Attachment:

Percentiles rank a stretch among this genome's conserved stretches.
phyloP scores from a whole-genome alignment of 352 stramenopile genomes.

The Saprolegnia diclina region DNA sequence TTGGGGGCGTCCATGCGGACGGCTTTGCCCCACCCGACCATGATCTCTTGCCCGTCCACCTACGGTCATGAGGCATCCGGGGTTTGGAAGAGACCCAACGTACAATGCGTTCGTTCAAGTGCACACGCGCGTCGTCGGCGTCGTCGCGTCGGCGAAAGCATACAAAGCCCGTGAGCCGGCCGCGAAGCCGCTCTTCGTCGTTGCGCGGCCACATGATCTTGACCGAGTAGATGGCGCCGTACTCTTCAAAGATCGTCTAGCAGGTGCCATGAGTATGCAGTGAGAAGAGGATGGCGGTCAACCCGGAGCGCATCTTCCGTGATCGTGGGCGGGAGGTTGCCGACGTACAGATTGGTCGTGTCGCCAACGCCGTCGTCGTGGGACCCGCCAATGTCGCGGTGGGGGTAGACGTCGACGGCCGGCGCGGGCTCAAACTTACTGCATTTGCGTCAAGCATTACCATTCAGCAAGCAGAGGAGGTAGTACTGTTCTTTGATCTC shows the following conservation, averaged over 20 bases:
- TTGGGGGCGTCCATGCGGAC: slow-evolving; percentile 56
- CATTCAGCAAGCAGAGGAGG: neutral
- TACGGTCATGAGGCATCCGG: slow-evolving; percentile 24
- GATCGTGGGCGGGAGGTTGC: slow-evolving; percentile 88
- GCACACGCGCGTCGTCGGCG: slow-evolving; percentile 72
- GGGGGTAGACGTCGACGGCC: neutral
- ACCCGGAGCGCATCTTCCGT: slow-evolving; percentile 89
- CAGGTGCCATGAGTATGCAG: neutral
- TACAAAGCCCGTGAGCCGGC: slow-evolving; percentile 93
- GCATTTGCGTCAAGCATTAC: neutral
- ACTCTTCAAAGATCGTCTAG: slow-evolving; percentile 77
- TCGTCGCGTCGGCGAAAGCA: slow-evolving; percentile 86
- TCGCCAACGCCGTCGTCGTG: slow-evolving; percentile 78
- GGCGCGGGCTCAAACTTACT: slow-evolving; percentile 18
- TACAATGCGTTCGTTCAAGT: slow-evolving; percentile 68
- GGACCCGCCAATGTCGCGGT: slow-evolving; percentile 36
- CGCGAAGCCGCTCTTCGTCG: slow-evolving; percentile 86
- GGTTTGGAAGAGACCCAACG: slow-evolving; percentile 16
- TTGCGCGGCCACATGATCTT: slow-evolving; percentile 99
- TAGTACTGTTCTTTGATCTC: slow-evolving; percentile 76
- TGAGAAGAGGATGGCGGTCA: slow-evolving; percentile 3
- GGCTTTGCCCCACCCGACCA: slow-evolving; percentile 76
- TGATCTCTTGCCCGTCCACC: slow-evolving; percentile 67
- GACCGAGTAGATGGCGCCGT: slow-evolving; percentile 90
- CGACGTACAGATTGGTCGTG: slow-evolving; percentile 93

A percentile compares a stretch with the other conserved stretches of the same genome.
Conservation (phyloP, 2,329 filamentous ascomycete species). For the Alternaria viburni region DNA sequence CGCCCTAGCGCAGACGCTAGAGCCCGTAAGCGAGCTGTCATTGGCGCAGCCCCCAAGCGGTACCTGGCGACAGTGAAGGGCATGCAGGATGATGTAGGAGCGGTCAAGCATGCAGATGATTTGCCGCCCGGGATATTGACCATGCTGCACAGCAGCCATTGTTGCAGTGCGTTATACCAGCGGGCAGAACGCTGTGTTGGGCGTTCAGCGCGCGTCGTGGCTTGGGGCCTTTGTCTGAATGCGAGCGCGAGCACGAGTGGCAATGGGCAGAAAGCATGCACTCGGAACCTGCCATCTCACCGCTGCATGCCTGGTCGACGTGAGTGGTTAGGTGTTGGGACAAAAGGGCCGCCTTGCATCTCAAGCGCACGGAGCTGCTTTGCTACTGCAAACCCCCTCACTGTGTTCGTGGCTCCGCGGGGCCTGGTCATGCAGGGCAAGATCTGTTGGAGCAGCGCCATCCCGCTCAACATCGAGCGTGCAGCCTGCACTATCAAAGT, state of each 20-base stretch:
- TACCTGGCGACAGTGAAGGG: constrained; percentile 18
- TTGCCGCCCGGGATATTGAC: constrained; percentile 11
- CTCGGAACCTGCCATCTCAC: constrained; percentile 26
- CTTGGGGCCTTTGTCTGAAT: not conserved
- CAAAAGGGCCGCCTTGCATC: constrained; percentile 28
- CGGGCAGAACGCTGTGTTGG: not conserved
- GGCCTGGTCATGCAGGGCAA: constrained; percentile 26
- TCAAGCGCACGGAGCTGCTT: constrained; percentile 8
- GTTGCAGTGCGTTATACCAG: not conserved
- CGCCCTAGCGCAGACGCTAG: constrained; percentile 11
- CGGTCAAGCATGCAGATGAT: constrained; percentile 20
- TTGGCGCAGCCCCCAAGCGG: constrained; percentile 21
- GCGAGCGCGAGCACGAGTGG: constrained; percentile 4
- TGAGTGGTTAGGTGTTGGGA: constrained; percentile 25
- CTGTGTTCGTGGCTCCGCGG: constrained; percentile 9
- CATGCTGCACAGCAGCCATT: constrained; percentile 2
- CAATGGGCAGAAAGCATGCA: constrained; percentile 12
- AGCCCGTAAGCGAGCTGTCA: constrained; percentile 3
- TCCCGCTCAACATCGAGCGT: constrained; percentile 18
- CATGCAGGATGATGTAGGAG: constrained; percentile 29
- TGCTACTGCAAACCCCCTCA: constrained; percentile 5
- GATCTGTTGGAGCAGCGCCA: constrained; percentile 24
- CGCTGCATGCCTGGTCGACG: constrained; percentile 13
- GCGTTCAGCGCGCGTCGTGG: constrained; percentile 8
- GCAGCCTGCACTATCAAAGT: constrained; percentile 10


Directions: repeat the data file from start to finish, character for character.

Percentiles rank a stretch among this genome's conserved stretches.
phyloP scores from a whole-genome alignment of 352 stramenopile genomes.

The Saprolegnia diclina region DNA sequence TTGGGGGCGTCCATGCGGACGGCTTTGCCCCACCCGACCATGATCTCTTGCCCGTCCACCTACGGTCATGAGGCATCCGGGGTTTGGAAGAGACCCAACGTACAATGCGTTCGTTCAAGTGCACACGCGCGTCGTCGGCGTCGTCGCGTCGGCGAAAGCATACAAAGCCCGTGAGCCGGCCGCGAAGCCGCTCTTCGTCGTTGCGCGGCCACATGATCTTGACCGAGTAGATGGCGCCGTACTCTTCAAAGATCGTCTAGCAGGTGCCATGAGTATGCAGTGAGAAGAGGATGGCGGTCAACCCGGAGCGCATCTTCCGTGATCGTGGGCGGGAGGTTGCCGACGTACAGATTGGTCGTGTCGCCAACGCCGTCGTCGTGGGACCCGCCAATGTCGCGGTGGGGGTAGACGTCGACGGCCGGCGCGGGCTCAAACTTACTGCATTTGCGTCAAGCATTACCATTCAGCAAGCAGAGGAGGTAGTACTGTTCTTTGATCTC shows the following conservation, averaged over 20 bases:
- TTGGGGGCGTCCATGCGGAC: slow-evolving; percentile 56
- CATTCAGCAAGCAGAGGAGG: neutral
- TACGGTCATGAGGCATCCGG: slow-evolving; percentile 24
- GATCGTGGGCGGGAGGTTGC: slow-evolving; percentile 88
- GCACACGCGCGTCGTCGGCG: slow-evolving; percentile 72
- GGGGGTAGACGTCGACGGCC: neutral
- ACCCGGAGCGCATCTTCCGT: slow-evolving; percentile 89
- CAGGTGCCATGAGTATGCAG: neutral
- TACAAAGCCCGTGAGCCGGC: slow-evolving; percentile 93
- GCATTTGCGTCAAGCATTAC: neutral
- ACTCTTCAAAGATCGTCTAG: slow-evolving; percentile 77
- TCGTCGCGTCGGCGAAAGCA: slow-evolving; percentile 86
- TCGCCAACGCCGTCGTCGTG: slow-evolving; percentile 78
- GGCGCGGGCTCAAACTTACT: slow-evolving; percentile 18
- TACAATGCGTTCGTTCAAGT: slow-evolving; percentile 68
- GGACCCGCCAATGTCGCGGT: slow-evolving; percentile 36
- CGCGAAGCCGCTCTTCGTCG: slow-evolving; percentile 86
- GGTTTGGAAGAGACCCAACG: slow-evolving; percentile 16
- TTGCGCGGCCACATGATCTT: slow-evolving; percentile 99
- TAGTACTGTTCTTTGATCTC: slow-evolving; percentile 76
- TGAGAAGAGGATGGCGGTCA: slow-evolving; percentile 3
- GGCTTTGCCCCACCCGACCA: slow-evolving; percentile 76
- TGATCTCTTGCCCGTCCACC: slow-evolving; percentile 67
- GACCGAGTAGATGGCGCCGT: slow-evolving; percentile 90
- CGACGTACAGATTGGTCGTG: slow-evolving; percentile 93

A percentile compares a stretch with the other conserved stretches of the same genome.
Conservation (phyloP, 2,329 filamentous ascomycete species). For the Alternaria viburni region DNA sequence CGCCCTAGCGCAGACGCTAGAGCCCGTAAGCGAGCTGTCATTGGCGCAGCCCCCAAGCGGTACCTGGCGACAGTGAAGGGCATGCAGGATGATGTAGGAGCGGTCAAGCATGCAGATGATTTGCCGCCCGGGATATTGACCATGCTGCACAGCAGCCATTGTTGCAGTGCGTTATACCAGCGGGCAGAACGCTGTGTTGGGCGTTCAGCGCGCGTCGTGGCTTGGGGCCTTTGTCTGAATGCGAGCGCGAGCACGAGTGGCAATGGGCAGAAAGCATGCACTCGGAACCTGCCATCTCACCGCTGCATGCCTGGTCGACGTGAGTGGTTAGGTGTTGGGACAAAAGGGCCGCCTTGCATCTCAAGCGCACGGAGCTGCTTTGCTACTGCAAACCCCCTCACTGTGTTCGTGGCTCCGCGGGGCCTGGTCATGCAGGGCAAGATCTGTTGGAGCAGCGCCATCCCGCTCAACATCGAGCGTGCAGCCTGCACTATCAAAGT, state of each 20-base stretch:
- TACCTGGCGACAGTGAAGGG: constrained; percentile 18
- TTGCCGCCCGGGATATTGAC: constrained; percentile 11
- CTCGGAACCTGCCATCTCAC: constrained; percentile 26
- CTTGGGGCCTTTGTCTGAAT: not conserved
- CAAAAGGGCCGCCTTGCATC: constrained; percentile 28
- CGGGCAGAACGCTGTGTTGG: not conserved
- GGCCTGGTCATGCAGGGCAA: constrained; percentile 26
- TCAAGCGCACGGAGCTGCTT: constrained; percentile 8
- GTTGCAGTGCGTTATACCAG: not conserved
- CGCCCTAGCGCAGACGCTAG: constrained; percentile 11
- CGGTCAAGCATGCAGATGAT: constrained; percentile 20
- TTGGCGCAGCCCCCAAGCGG: constrained; percentile 21
- GCGAGCGCGAGCACGAGTGG: constrained; percentile 4
- TGAGTGGTTAGGTGTTGGGA: constrained; percentile 25
- CTGTGTTCGTGGCTCCGCGG: constrained; percentile 9
- CATGCTGCACAGCAGCCATT: constrained; percentile 2
- CAATGGGCAGAAAGCATGCA: constrained; percentile 12
- AGCCCGTAAGCGAGCTGTCA: constrained; percentile 3
- TCCCGCTCAACATCGAGCGT: constrained; percentile 18
- CATGCAGGATGATGTAGGAG: constrained; percentile 29
- TGCTACTGCAAACCCCCTCA: constrained; percentile 5
- GATCTGTTGGAGCAGCGCCA: constrained; percentile 24
- CGCTGCATGCCTGGTCGACG: constrained; percentile 13
- GCGTTCAGCGCGCGTCGTGG: constrained; percentile 8
- GCAGCCTGCACTATCAAAGT: constrained; percentile 10